Even Evola, in his honesty on Fascism, tells the younger generation to let it go.
“Mythologization has naturally gone hand in hand with idealization, so that only the positive aspects of the Fascist regime are highlighted, deliberately or unconsciously playing down the negative ones. The same procedure is practiced the other way round by those who represent anti-nationalist forces, their mythologization leading to systematic denigration, the aspects with a view to discrediting it and making everyone hate it. (…)
Over and above any polemical one-sidedness, those who, unlike the ‘nostalgics’ of the younger generation, have lived through Fascism and have thus had a direct experience of the system and its men, know and acknowledge that not everything about it was in order. As long as Fascism existed and could be considered a movement of reconstruction in the making, one of yet unrealized and un-crystallized possibilities, it was still permissible not to criticize it beyond a certain limit. And those who, like ourselves, while defending a set of ideas which only partially coincided with Fascism (and with German National Socialism), did not condemn these movements, even though fully aware of their questionable or aberrant aspects, did so precisely because we counted on future possible developments—to be encouraged with every means and strength we could muster—which might have corrected or eliminated these aspects.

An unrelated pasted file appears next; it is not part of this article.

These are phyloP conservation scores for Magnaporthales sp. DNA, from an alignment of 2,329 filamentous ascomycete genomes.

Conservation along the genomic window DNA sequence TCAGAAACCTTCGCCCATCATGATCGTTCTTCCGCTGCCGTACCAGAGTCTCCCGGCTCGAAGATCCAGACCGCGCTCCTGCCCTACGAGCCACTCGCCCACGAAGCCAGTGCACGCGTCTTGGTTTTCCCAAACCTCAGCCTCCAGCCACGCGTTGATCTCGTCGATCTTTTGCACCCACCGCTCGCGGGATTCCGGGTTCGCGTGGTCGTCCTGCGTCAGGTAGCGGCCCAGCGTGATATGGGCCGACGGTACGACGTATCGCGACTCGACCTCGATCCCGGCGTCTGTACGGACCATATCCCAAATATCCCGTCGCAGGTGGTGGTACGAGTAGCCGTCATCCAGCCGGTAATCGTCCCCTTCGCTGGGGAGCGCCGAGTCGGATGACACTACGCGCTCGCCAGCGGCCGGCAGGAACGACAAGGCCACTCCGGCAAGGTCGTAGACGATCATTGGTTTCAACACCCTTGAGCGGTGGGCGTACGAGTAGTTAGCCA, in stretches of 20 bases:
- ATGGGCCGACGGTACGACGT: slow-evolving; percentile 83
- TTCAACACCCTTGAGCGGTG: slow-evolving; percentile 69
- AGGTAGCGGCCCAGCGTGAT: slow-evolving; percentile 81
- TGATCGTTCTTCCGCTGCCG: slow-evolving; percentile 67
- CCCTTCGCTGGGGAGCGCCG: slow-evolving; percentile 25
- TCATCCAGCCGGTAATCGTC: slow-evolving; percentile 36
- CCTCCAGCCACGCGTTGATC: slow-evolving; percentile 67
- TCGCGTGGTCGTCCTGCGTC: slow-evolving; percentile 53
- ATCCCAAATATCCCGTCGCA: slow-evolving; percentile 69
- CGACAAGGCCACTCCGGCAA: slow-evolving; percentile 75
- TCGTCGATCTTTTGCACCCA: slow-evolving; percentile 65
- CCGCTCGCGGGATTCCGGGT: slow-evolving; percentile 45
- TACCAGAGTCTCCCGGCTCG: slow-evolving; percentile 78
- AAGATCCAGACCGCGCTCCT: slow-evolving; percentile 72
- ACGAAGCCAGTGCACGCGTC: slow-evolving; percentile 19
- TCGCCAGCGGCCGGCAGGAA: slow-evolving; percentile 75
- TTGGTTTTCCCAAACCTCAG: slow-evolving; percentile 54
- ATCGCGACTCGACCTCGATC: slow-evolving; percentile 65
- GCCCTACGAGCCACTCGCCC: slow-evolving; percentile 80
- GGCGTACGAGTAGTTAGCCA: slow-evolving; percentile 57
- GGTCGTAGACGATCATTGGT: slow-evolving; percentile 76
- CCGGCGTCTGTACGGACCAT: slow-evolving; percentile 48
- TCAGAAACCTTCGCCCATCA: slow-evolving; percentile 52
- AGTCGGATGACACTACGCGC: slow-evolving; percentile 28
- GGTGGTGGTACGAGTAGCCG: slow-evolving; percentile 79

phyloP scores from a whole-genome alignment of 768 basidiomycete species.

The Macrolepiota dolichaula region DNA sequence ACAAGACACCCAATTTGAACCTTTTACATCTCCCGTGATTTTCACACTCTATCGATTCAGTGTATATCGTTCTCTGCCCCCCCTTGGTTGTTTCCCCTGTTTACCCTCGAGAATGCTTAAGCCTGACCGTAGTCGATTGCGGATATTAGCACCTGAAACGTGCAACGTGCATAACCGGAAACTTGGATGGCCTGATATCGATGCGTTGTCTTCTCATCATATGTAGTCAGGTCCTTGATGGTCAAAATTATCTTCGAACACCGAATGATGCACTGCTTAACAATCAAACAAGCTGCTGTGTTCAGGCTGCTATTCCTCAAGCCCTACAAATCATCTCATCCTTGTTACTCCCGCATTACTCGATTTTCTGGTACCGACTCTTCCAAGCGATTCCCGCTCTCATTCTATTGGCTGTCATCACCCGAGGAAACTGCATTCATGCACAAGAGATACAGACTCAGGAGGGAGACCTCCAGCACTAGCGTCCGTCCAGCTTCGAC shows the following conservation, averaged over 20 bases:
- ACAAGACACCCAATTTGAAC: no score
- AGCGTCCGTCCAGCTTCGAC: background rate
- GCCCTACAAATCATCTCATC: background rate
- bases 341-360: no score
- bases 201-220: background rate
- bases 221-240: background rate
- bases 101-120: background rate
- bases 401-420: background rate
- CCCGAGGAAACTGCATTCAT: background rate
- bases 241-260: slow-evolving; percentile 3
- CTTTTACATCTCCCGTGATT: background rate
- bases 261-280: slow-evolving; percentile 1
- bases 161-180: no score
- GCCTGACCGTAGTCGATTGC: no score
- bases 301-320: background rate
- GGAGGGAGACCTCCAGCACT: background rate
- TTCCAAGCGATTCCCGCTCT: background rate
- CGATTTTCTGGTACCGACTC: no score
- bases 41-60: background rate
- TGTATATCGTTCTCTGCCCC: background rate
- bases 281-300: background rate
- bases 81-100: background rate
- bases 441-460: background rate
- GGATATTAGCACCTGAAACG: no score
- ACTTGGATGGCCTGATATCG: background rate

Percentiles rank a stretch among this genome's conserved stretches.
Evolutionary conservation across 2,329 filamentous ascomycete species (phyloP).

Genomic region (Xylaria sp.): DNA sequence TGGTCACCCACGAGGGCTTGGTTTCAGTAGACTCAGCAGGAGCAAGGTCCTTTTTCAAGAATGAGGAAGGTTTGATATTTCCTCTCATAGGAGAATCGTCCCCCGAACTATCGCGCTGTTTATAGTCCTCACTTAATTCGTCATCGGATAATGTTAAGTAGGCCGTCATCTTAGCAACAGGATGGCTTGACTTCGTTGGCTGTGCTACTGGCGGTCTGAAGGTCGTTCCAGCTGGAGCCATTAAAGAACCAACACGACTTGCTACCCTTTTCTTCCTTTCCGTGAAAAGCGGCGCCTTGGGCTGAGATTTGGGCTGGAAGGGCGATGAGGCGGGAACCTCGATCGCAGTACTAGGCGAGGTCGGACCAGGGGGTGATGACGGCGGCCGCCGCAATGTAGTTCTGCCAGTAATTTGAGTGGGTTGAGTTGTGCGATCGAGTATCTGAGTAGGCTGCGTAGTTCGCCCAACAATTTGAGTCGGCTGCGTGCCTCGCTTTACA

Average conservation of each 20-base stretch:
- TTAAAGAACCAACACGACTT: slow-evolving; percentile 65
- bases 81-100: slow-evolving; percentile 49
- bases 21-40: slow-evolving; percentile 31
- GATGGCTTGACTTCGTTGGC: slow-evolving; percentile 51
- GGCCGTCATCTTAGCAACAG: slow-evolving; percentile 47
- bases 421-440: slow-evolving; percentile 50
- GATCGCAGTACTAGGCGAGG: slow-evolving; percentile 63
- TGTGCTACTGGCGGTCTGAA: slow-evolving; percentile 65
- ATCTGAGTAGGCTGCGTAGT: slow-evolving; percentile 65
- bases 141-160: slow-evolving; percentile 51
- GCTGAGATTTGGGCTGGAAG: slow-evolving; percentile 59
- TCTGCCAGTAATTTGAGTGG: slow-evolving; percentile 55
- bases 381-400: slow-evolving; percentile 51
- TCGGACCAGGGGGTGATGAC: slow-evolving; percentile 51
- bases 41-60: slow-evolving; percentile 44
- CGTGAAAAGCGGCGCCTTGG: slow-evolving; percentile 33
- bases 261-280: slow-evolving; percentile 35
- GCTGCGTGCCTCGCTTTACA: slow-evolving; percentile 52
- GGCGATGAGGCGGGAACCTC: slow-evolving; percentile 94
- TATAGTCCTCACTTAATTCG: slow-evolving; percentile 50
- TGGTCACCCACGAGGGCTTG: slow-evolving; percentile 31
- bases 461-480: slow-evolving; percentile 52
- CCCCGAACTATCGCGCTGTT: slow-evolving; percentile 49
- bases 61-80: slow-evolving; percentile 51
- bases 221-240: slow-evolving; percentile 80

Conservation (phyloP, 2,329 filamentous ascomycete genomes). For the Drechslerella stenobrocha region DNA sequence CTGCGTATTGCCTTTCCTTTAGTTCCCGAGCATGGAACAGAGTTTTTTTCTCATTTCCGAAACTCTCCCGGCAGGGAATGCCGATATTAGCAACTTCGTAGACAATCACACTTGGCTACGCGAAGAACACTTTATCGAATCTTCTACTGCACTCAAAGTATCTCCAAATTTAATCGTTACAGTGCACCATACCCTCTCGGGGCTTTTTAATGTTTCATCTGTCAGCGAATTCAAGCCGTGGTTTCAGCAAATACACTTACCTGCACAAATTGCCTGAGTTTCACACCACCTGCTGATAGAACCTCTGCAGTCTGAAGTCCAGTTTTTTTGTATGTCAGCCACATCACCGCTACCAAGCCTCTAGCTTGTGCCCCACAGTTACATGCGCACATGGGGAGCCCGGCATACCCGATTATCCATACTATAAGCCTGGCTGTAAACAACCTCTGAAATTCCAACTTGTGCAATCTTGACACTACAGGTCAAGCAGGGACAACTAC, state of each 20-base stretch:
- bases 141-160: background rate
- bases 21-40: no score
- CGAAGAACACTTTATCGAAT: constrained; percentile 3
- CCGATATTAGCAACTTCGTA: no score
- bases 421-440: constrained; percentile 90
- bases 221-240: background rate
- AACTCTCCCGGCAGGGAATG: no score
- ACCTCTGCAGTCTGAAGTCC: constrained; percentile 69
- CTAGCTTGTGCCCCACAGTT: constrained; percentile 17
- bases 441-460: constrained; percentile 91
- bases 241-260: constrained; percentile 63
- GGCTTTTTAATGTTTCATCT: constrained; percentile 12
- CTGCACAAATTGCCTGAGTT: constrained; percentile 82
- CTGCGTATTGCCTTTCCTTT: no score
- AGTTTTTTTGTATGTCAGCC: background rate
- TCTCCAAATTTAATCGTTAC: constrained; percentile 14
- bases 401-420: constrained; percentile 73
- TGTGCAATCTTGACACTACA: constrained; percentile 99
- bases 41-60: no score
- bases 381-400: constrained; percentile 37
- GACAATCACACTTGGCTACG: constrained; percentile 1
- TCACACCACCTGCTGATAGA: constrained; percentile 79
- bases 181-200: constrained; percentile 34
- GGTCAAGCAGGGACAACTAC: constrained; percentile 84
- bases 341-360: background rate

Today, when that Fascism lies behind us as a historical reality, our attitude cannot be the same. Instead of idealizing it in a way consistent with the ‘myth’ of Fascism, what is necessary now is to separate the positive from the negative, not just for theoretical reasons, but for practical guidance with an eventual political struggle in mind. Thus we should not accept the adjective ‘fascist’ or ‘neo-fascist’ tout court; we should call ourselves fascist (if we feel we must) in respect of what was positive about Fascism, not fascist in respect of what Fascism was not. (…)”